Chris Baker is one of the owners of Baker’s Acres Greenhouse in Alexandria and has been growing, designing and breeding plants for 35 years.


Hardy Hibiscus
by Chris Baker - posted 10/14/11

Hibiscus ‘Plum Crazy’

Hibiscus ‘Lord Baltimore’

Bred from native wetland plants, hardy hibiscus have come a long way from their swampy beginnings. Hybridizers, most notably the Fleming brothers from Nebraska, have greatly improved the species. Huge plate-size flowers in shades of pink, red, purple and white burst forth from stout plants in early August. As with all mallows, the individual flowers only last a day, but the succession of flowers lasts up to eight weeks.

It’s not uncommon for first-time growers to think their hibiscus has died from winterkill. The stems are not true wood and die to the ground every winter, and they are also one of the last plants to sprout in the spring. They are quite hardy, however, and grow quickly into 3- to 6-foot bushes.

Common Name: Hibiscus, rose mallow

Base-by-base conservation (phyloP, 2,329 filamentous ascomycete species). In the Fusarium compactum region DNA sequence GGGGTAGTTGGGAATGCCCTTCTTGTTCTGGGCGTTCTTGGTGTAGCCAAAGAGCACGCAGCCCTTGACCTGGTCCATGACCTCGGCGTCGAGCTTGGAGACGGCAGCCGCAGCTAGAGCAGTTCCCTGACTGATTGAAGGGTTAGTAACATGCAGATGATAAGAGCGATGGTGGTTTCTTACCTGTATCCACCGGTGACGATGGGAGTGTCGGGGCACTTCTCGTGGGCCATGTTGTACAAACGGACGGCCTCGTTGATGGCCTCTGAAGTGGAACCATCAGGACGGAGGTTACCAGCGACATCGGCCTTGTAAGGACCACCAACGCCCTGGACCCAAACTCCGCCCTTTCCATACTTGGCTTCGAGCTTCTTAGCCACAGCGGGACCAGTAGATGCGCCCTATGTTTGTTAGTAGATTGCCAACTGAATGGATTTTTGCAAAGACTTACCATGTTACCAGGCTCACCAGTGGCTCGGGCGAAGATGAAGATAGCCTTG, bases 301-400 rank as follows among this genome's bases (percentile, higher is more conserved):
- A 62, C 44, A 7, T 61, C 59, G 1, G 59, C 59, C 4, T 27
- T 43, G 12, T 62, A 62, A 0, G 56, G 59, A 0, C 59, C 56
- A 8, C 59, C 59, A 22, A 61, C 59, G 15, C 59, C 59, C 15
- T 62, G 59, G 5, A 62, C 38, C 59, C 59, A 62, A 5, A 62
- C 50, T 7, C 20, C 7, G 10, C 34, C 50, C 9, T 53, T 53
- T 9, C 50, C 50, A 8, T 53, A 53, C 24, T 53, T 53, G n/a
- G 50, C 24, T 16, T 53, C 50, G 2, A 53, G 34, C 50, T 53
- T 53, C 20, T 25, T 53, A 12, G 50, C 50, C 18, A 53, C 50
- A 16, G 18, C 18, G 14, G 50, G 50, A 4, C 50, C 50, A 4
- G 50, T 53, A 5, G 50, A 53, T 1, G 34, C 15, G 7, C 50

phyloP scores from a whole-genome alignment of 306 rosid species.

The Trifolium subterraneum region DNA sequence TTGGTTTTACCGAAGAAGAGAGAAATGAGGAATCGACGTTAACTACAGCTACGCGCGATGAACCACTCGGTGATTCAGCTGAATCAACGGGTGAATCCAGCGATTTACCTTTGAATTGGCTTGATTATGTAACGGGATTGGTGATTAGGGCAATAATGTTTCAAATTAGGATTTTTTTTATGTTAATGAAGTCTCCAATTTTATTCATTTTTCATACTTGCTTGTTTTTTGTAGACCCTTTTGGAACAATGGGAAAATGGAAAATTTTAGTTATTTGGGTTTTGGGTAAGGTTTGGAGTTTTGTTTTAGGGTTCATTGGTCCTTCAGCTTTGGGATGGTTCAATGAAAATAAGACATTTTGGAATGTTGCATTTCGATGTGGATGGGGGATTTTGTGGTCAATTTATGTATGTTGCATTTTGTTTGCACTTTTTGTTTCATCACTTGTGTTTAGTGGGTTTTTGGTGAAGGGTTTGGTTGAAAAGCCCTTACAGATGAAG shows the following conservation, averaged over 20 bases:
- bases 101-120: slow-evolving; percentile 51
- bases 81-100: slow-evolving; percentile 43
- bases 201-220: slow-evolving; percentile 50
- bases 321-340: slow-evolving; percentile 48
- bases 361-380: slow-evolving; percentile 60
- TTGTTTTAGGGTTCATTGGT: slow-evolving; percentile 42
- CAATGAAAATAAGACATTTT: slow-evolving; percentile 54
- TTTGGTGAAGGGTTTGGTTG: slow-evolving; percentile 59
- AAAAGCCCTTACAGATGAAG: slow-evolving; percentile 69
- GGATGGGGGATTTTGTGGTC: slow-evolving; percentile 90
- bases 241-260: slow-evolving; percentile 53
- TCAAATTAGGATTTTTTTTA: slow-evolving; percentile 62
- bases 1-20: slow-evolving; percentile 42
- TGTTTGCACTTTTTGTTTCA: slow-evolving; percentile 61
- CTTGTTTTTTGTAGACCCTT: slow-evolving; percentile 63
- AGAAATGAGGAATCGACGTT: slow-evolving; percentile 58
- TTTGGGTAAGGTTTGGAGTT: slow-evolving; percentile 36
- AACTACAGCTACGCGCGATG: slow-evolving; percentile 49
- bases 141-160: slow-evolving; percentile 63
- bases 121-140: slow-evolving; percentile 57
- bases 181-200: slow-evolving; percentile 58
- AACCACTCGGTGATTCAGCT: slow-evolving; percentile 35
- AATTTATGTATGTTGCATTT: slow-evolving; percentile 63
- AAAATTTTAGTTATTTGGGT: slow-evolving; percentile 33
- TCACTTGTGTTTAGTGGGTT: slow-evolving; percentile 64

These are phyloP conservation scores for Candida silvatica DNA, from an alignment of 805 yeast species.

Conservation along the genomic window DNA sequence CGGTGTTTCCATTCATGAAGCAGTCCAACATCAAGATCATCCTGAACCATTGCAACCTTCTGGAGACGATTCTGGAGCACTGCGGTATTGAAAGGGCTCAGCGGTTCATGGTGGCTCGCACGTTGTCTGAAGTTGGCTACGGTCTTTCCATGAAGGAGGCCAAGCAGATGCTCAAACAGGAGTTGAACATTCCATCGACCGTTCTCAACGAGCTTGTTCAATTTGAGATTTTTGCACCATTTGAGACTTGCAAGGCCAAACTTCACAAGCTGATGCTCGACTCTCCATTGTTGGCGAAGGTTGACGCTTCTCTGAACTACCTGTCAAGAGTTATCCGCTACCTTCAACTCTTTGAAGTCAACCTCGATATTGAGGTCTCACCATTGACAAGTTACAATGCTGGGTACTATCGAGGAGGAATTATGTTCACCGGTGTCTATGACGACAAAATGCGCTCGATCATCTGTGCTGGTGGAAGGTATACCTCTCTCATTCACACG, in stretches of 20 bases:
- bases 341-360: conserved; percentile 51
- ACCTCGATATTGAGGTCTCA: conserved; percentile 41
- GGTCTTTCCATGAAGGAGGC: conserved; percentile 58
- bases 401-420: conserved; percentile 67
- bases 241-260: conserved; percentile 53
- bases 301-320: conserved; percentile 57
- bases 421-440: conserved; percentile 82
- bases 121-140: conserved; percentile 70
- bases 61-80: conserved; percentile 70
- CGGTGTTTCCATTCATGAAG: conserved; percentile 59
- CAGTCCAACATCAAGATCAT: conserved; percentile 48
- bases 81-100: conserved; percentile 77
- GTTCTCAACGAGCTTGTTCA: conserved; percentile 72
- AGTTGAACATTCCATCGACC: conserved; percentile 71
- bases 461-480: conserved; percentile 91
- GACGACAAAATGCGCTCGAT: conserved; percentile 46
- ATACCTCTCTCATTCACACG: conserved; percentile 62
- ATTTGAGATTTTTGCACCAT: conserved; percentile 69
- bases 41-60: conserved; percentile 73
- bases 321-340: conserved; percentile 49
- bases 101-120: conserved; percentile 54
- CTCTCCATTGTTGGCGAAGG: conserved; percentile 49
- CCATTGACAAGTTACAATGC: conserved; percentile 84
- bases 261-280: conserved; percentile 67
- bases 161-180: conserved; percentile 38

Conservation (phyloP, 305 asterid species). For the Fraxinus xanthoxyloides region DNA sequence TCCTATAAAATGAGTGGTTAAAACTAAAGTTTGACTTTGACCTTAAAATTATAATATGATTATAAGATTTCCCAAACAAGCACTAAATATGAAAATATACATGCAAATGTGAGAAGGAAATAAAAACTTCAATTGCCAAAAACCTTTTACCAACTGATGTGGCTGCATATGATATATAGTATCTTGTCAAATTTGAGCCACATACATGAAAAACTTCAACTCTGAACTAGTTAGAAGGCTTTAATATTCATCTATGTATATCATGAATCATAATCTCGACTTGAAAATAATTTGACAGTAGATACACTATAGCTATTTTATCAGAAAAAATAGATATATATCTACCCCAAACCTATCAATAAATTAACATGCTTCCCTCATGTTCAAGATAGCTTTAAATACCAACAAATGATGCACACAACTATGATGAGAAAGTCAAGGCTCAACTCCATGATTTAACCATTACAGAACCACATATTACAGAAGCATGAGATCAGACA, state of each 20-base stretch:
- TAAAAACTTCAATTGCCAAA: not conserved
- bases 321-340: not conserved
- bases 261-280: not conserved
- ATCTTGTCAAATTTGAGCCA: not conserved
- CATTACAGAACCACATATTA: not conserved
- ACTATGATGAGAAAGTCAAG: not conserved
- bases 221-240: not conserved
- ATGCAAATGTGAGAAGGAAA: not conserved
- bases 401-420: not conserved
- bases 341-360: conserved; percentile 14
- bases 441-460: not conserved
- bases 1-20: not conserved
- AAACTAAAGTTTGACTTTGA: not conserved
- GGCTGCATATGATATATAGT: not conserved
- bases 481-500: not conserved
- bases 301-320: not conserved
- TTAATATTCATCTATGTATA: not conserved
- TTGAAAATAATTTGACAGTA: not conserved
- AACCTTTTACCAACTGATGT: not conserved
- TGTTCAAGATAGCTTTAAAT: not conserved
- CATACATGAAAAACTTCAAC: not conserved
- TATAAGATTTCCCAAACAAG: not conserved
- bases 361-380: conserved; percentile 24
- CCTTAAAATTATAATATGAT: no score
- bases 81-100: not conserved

Botanical Name: Hibiscus moscheutos cultivars

Varieties/Cultivars to Look For: ‘Kopper King’, ‘Plum Crazy’, ‘Lord Baltimore’, ‘Fantasia’ and ‘Turn of the Century’

Color: White, shades of pink, red and purple

Blooming Period: August and September

Type: Perennial

Size: 36 to 60 inches

Exposure: Full sun to part sun

How to Plant: 36 inches apart

Soil: Soil amended with organic matter. A slightly acid pH is best.

Watering: Keep moist when first planted. Mature plants tolerate wet or dry.

When to Prune: Cut off stems after dieback in fall

When to Fertilize: Spring and occasionally through the summer

In Your Landscape: Grow in beds in groups or as specimens


(From Ohio Gardener  Volume I Issue IV. Photography By Chris Baker)


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